Let us become nobler

Sanskrit word 'Arya' or 'Aryam' stands for nobility. Let us implore everyone to become noble, the Arya or Aryam. Christians, Muslims, Hindus or Jews, communists or capitalists, rich or poor, clever or dumb, weak, meek or bully. Uncomfortable perhaps are they with other, threatening peace. Ray of hope for the world is ‘include-all’ ideas of ancient Indian wisdom popularly known as Hinduism. Only they knew how to celebrate individuality of each person. Aryas respect ideas of others, respect way of worship of others, help others and become a noble citizen of this wide and varied world. Idea behind this blog is to bring out those ideas and help each of us become better than what we are. 'N' in the 'Aryan', by the way, was a mistake made by colonial 'experts' who wanted to underplay and undermine the culture and religion of those who they clandestinely enslaved.





Thursday, June 23, 2016

6- Kailash, Kathmandu and Kashi – A Story of Shiva and Me.

(A decade ago after a trip to Tibet, Nepal and India, I wrote down my impressions. It was not meant to be a book, however after it was read by some, it was suggested that if it gets published, interested persons can use it. However I thought (and still think) that the narration was more of a personal quest into Bhagavan Shiva and that it may not interest a wider audience. Therefore instead of commercially publishing it, I thought of placing it on a website of Publishing house Harper Collins’s website known as Authonomy.com. It remained on their website as "Kailash, Kathmandu and Kashi – A Story of Shiva and Me", for people to review my narration for many years. However, last year, when Harper Collis shutdown Authonomy.com and I realized that some people still wanted to read my account, I decided to place all 26 chapters of that travelogue on this blog. Reader views and comments are welcome)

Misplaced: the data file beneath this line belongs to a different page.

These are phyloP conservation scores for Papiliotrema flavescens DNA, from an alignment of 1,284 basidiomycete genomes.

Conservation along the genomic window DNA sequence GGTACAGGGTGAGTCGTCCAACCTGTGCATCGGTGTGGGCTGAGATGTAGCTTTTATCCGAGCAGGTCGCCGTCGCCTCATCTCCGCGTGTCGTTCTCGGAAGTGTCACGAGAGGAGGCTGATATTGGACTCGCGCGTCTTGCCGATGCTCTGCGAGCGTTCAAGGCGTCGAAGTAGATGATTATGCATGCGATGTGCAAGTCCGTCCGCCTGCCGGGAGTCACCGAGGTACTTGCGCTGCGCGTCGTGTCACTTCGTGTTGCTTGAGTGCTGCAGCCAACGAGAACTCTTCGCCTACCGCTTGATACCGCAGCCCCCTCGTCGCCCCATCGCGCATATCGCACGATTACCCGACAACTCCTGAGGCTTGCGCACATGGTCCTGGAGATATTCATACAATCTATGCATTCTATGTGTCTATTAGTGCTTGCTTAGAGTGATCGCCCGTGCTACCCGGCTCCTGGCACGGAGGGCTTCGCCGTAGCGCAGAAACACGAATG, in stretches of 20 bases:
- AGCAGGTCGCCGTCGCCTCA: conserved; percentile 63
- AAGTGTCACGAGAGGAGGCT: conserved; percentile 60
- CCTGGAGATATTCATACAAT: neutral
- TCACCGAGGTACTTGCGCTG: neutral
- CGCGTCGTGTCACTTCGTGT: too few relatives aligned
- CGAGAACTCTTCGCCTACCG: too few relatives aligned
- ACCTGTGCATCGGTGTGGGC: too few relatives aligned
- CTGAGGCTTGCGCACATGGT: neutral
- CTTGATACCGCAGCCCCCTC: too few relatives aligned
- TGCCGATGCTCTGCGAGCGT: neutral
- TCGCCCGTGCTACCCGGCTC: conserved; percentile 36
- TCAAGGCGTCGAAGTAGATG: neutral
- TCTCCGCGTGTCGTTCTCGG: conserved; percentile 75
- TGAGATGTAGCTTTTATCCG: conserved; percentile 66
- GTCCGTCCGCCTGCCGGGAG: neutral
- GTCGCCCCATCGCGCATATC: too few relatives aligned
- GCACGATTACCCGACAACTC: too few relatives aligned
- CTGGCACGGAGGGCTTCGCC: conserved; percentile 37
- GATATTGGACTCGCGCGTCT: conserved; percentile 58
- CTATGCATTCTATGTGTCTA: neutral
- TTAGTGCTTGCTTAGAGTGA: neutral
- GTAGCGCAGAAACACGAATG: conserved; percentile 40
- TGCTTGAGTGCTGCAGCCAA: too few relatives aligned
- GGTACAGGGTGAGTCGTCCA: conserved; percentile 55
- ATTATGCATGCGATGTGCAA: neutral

Chapter 6.   Shiva-Linga, A Unique Symbol. An ‘Unmanufactured’ Entity Shiva-Linga / Shiva-Raatri or Maha-Shiva-Raatri: A Unique Festival

 

 In addition to being Their abode, Mount Kailash itself is considered an embodiment of Bhagavan Shiva Himself. This has led to an interesting development, unique in Hinduism. A symbol came to represent Him. In Sanskrit language, ‘Linga’ word is used for ‘Symbol’. Shiva-Linga is a small cylindrical or conical stub that stands on a key-hole shaped base. This is a symbolic representation of Bhagavan Shiva and it looks like mountain Kailash embedded in the upper Himalayas complete with water, around its base, that flows down from its heights and flows away to the Himalayan plateau (See the aerial picture as well as satellite-image of Mount Kailash). Its key-hole base is the Parikrama  route.

 

Some knowledgeable people explain the Shiva-Linga as symbolic representation of ‘One’ and ‘Zero’. Linga is ‘one’ and Base is ‘zero’, collectively they seem to say Only One, the God matters and without Him everything else is a big naught.

 

Shiva-Puran provides an account of an incident during ancient times that also gives credence to the symbolic representation of Bhagavan Shiva in the form of Pillar-like structure found in many Shiva-temples. According to that description, Creator Brahma and sustainer Vishnu had an ‘argument’ as to whom between them is really more powerful, bigger or important. This led to Bhagavan Shiva unfolding a flame that seemed to go high above in the sky and the go down below the earth. Gods Brahma and Vishnu were challenged into reaching extremities of the flame-pillar, the person who reached any one of the extremity would emerge as more powerful. Bhagavan Shiva wanted both other Gods to know that, both were equal and that He was infinite. Both Gods tried for a long period with all their might and skill. Brahma went towards sky to reach top of the flame and Vishnu in the opposite direction of the bottom of the flame. None could see where the pillar-like flame ended. Since that day, the pillar-shape came to become Bhagavan Shiva’s symbol, jetting out from ground. I would not be surprised if Egyptian obelisks are found to have their origin in this story. Thus how, presumably Bhagavan Shiva’s symbolic representation came to be a rock, a cylinder, a mountain etc, and is known in Sanskrit and other Indian languages as ‘Shiva-Linga’(Linga is Sanskrit for Symbol).The Supreme-Power is beginning-less and end-less, no matter what you do, even the most powerful also can not fathom Him. A Shiva devotee comes to Him, recalls this incident, proceeds with his worship, soaked in humility and ponders on omnipresent, all-knowing, ‘entity’ the God that created him, that nourishes him, that would keep his karma safe with Him and take him closer to Him by becoming like Him until eventually, becoming Him upon ‘Realization’, ending this ‘drama’ of cycle of life and death, the final ‘Liberation’.